Even more importantly, the newly available ACDF records shed light on how Murray’s ideas were actually perceived in Rome. The Holy Office’s cardinal-members usually relied on expert theologians and canon lawyers (consultores) to review each case that came before them and to indicate the appropriate course of action. Reading the different resolutions (vota) proposed by the consultores who worked on Murray’s case helps us understand exactly what part of his argument was suspect in Roman circles. 

These vota reveal a surprising degree of sympathy toward the American Jesuit. They generally acknowledge the good faith of Murray’s attempt to square traditional Catholic teaching on church and state with the reality of increasingly pluralistic societies. While sharing Murray’s concerns, however, even the most sympathetic Holy Office officials remained unpersuaded by his claim that the American religious-freedom regime was a legitimate alternative to the confessional state. The consultores were particularly critical of Murray’s argument that the state need not be confessional in order to ensure the harmony of positive law with natural and divine law. In his 1950 memorandum, Murray argued that a lay state, too, “is subject to the sovereignty of God and it recognizes that its acts and legislation ought to be in harmony with the law of God; but the political form of the State requires that this harmony be effected by the people.” But how would that work, exactly? The Holy Office’s reviewers pressed the point. They argued that a state programmatically unwilling to judge religious truth would not be able to protect Catholic values from their repudiation via democratic procedure. Sometimes majorities were wrong. As embarrassing as the defense of the confessional state was becoming for the Church in the 1950s, the American model seemed like a non-starter. 

The consultores’ appreciation for the seriousness of the questions Murray raised, if not for the soundness of his answers, led them to recommend relatively mild disciplinary measures. The German Jesuit Franz Hürth, then a professor of moral theology at the Pontifical Gregorian University, recommended in his votum that Murray be ordered to refrain from holding and teaching propositions that were contrary to the traditional doctrine of the Church—but only actual doctrine, not just the prevailing opinions of particular theologians. By distinguishing these opinions from doctrine, Hürth was not just narrowing the scope of Murray’s censurable infraction but also carving out some space for legitimate scholarly debate on the subject.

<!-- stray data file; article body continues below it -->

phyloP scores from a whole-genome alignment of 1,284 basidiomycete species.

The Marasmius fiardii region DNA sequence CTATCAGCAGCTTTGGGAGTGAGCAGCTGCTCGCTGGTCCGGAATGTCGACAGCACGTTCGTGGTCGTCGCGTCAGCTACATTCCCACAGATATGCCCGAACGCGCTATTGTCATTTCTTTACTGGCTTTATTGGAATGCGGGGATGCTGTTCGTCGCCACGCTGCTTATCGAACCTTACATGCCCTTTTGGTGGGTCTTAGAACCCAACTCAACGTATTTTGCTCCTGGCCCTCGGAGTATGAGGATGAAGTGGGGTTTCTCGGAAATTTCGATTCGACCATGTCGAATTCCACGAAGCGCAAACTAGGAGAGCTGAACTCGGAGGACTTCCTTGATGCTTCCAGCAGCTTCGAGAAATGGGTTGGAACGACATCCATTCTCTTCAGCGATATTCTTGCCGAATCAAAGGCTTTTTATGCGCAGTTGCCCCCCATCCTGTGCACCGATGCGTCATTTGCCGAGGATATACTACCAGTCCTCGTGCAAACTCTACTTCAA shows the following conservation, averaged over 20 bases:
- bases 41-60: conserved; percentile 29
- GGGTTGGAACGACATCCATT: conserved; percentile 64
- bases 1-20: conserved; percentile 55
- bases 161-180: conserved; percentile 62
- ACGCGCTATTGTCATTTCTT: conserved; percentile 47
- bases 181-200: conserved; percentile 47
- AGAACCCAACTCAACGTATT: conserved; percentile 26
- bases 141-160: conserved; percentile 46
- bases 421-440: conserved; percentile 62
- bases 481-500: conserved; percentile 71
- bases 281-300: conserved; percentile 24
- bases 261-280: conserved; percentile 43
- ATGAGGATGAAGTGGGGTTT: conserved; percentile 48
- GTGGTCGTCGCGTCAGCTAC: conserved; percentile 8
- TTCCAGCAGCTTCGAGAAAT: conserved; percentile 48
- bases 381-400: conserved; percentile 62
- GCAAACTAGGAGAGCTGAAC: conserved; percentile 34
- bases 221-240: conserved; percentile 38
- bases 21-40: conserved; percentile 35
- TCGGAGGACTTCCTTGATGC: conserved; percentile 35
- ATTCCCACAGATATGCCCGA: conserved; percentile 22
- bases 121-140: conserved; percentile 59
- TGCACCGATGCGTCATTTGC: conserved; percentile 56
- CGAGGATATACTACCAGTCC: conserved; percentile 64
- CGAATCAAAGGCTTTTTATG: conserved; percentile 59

Like all historical documents, the newly accessible ACDF sources open as many questions as they answer.

The consultores’ opinions, however, merely constituted the first step in a complex process. Next, the cardinal members of the Holy Office had to discuss the different vota and decide whether to adopt their recommendations or to issue an alternative verdict. A first draft of the Holy Office’s decree on Murray’s case rejected Hürth’s recommendation and outright forbade the American Jesuit to ever write or lecture on the church-state question again. Yet, when Pope Pius XII reviewed this draft together with the vota, he found such blanket prohibition excessive. It would be enough, he decided, for Murray to submit any writings to the Jesuit General Curia for accurate review. Hence came the censorship verdict that scholars are familiar with. We now know that this final verdict was the result of compromise and of the pope’s own mitigating intervention. 

 

Like all historical documents, the newly accessible ACDF sources open as many questions as they answer. What led Pius XII to make his decision on the Murray case? How did this case resemble, or differ from, other comparable cases the Holy Office dealt with during this pontificate? What does this livelier-than-expected debate within the Holy Office reveal about the status quaestionis of religious freedom at mid-century? Further research in ACDF and other Vatican archives is still needed to help scholars answer these interpretive questions.

Still, early findings already suggest that we might soon tell Murray’s story in a different way. Rather than merely exemplifying institutional obstinacy in the face of progress, it might illustrate the Church’s ongoing struggle to find a path between secularism and the confessional state. As Vatican II’s legacy of religious freedom elicits renewed debate in American Catholic circles—and present-day “Murrayites” face the challenge of a new generation of “integralists”—this newly released material from the Vatican archives offers an opportunity for deeper engagement with the relevant historical precedents. 

Published in the December 2021 issue: 

Susanna De Stradis is a PhD candidate in history at the University of Notre Dame.